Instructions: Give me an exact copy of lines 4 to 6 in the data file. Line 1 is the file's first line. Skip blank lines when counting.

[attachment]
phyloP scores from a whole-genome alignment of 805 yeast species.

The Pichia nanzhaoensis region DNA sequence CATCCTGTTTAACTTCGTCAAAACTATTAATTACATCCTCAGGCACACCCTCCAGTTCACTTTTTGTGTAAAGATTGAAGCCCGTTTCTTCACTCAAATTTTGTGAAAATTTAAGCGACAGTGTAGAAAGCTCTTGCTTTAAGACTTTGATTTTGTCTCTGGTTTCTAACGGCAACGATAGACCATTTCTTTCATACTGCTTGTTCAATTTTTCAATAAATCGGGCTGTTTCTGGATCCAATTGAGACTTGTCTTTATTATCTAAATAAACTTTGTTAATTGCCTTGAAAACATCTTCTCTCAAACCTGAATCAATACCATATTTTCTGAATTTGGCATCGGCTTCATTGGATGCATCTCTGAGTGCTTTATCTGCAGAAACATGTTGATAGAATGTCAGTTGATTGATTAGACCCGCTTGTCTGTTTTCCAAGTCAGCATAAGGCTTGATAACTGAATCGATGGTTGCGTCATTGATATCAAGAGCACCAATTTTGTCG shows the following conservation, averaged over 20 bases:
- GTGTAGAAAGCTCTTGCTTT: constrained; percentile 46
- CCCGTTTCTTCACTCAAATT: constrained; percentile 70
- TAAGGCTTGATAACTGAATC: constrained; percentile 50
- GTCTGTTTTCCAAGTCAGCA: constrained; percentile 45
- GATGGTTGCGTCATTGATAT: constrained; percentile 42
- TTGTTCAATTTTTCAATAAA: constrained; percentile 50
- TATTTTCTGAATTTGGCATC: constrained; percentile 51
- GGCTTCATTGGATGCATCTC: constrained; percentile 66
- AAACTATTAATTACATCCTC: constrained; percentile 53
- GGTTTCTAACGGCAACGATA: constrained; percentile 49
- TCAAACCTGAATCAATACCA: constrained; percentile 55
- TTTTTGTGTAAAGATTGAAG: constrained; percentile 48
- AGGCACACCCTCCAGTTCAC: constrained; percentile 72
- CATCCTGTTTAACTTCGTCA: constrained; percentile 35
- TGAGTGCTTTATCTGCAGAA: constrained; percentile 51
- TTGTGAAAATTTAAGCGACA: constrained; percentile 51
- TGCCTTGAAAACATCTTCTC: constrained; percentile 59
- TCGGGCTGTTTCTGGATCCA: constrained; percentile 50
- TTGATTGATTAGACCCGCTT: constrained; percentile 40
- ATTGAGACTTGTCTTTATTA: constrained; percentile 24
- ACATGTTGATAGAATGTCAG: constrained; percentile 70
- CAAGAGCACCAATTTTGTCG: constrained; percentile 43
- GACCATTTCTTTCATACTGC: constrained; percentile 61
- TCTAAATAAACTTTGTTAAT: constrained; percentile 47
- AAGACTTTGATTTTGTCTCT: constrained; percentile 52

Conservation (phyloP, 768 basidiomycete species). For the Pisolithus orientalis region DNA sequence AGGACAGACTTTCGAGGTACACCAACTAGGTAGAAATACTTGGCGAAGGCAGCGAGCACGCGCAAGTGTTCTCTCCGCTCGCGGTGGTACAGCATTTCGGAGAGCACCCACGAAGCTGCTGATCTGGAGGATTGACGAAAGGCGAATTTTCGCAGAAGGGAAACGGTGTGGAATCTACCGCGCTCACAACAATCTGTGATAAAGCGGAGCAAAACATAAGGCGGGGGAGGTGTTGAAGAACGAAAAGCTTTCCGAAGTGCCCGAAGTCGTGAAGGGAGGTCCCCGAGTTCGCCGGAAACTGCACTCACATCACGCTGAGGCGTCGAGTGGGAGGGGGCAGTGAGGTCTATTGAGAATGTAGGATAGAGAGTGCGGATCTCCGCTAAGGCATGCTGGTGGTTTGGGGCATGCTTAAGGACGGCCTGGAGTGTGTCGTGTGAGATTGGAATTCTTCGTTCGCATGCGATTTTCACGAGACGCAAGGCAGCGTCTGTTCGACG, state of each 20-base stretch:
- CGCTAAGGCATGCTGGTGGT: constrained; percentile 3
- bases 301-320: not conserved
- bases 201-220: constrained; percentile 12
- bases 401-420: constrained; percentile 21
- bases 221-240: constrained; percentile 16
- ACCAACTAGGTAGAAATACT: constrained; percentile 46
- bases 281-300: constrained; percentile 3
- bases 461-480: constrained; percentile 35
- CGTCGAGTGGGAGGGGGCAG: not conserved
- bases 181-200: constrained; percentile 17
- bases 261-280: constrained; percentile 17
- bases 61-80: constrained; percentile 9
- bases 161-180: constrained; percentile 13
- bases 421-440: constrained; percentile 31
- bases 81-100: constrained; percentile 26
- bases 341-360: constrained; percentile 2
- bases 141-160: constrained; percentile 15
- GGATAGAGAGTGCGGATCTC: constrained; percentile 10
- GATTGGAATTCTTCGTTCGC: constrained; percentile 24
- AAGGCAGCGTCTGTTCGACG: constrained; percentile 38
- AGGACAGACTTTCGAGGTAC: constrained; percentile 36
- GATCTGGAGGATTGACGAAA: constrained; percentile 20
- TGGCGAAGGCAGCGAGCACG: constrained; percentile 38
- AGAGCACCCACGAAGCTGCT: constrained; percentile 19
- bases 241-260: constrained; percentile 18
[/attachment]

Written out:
- CCCGTTTCTTCACTCAAATT: constrained; percentile 70
- TAAGGCTTGATAACTGAATC: constrained; percentile 50
- GTCTGTTTTCCAAGTCAGCA: constrained; percentile 45